The hammerhead shark is one of the highly interesting shark species because of the unique shape and structure of its head. The hammer-shaped part of the head is scientifically referred to as cephalofoil. This particular part of its body is used for prey manipulation, maneuvering and sensory reception. This particular kind of shark lives in continental shelves and along coastlines where the waters are warmer. Aside from these interesting facts, it is also nice to learn the size of hammerhead sharks.
The Size of Hammerhead Sharks
How big is a hammerhead shark? There are actually nine different species of hammerhead sharks, all of which grow within the range of 3 to 20 feet or 0.9 to 6 meters long. All of their heads resemble a flattened hammer, which set them apart from other shark species. Their uniquely shaped heads allow them to turn sharply while maintaining stability. Likewise, the shape of their heads aids them maneuver and find food.
Additional Facts and Other Highly Important Details
Hammerhead sharks have ampullae of Lorenzini, which are basically electroreceptory sensory pores just like all the other types of sharks out there. Their nostrils are positioned further apart, which help them improve their capacity to identify chemical gradients and find the source. Based on research, there is a strong probability that this kind of shark evolved during the Miocene, Oligocene and late Eocene epochs.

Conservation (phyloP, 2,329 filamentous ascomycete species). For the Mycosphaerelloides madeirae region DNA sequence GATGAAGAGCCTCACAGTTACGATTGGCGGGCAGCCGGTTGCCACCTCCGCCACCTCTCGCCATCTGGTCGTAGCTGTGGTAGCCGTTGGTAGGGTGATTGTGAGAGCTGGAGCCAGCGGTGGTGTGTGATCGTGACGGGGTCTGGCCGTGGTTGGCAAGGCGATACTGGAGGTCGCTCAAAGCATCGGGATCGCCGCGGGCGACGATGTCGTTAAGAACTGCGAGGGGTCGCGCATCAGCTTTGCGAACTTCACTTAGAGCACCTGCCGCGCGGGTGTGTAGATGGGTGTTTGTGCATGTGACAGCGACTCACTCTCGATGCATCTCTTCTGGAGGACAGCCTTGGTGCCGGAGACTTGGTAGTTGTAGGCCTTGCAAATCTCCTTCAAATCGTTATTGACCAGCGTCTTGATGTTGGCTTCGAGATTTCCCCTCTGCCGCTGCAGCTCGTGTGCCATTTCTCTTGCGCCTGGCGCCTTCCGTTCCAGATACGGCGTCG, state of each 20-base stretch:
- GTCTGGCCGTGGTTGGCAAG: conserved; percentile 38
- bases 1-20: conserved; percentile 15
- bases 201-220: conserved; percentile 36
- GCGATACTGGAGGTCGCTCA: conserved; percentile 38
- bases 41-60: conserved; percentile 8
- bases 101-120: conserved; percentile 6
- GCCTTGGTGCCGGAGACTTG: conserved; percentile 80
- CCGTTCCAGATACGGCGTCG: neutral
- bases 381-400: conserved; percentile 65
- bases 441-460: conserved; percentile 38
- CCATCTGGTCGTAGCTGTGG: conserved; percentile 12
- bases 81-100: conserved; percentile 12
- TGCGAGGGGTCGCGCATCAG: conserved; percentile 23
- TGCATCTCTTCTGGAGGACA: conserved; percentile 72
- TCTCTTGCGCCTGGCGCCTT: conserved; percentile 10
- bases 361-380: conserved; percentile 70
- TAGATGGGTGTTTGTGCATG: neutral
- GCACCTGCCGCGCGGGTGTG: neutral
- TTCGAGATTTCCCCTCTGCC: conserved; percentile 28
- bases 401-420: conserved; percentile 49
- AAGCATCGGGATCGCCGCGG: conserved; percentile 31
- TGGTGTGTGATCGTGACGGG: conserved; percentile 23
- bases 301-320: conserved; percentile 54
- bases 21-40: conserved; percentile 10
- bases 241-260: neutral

It is classified under kingdom animalia, with chordate as its phylum and chondrichthyes as class. Its subclass is elasmobranchii and its order is carcharhiniformes. Its family is sphyrnidae and its genus sphyrna. When exposed to sunlight, this type of shark has the ability to acquire a tan. Only pigs and humans share the same kind of characteristic.
Some of its most popular species include the whitefin hammerhead, the smooth hammerhead as well as the great hammerhead. Under the subgenus Platysqualus are the smalleye hammerhead, the shovelhead or bonnethead and the scoophead. Under the subgenus Mesozygaena are the winghead shark and the scalloped bonnethead.
Amongst the different species of the hammerhead shark, only three are potentially dangerous to people, namely smooth, the great and the scalloped hammerheads. In 2008, the World Conservation Union released a Red List that includes the scalloped and the great hammerheads as endangered. In the same list, the smalleye hammerhead was listed under the vulnerable animals. The young hammerheads spend a lot of time in shallow waters to avoid different kinds of predators.